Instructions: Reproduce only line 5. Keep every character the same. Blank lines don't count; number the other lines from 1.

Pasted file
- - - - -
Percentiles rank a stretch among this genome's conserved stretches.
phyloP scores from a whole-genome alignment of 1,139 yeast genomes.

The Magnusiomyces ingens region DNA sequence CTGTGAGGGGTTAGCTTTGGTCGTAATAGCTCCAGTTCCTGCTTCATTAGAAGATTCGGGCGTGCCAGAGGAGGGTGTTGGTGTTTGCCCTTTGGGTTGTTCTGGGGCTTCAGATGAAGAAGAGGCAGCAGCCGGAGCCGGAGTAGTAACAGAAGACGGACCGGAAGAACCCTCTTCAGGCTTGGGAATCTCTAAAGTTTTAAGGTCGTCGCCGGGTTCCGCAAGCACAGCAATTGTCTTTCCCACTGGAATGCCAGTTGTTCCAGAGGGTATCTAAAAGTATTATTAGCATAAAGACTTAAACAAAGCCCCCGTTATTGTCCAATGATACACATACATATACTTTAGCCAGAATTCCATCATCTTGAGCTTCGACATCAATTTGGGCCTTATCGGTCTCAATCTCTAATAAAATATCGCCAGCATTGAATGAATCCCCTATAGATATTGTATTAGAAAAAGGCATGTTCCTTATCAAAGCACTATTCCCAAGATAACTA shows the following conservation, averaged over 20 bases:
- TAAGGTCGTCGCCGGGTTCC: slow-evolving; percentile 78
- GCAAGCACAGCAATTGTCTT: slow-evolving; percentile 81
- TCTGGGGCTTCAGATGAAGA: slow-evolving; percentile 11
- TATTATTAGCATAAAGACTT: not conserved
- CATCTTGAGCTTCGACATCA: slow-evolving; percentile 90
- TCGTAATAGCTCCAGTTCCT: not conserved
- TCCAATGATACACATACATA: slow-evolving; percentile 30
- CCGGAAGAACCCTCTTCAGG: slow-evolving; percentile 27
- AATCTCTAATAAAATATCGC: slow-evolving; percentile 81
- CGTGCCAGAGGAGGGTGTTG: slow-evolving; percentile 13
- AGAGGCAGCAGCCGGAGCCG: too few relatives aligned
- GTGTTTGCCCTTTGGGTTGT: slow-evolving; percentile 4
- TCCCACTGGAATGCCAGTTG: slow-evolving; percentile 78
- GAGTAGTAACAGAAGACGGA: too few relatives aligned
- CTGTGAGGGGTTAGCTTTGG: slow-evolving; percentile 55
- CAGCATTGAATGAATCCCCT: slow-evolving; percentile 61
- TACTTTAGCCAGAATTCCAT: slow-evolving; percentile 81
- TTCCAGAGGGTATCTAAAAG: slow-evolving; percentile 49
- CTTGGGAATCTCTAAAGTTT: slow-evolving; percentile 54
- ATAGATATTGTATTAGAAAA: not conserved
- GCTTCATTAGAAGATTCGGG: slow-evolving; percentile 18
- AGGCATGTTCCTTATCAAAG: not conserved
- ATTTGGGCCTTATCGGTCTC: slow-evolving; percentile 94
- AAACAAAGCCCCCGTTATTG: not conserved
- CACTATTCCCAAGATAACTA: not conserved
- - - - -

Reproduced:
- GCAAGCACAGCAATTGTCTT: slow-evolving; percentile 81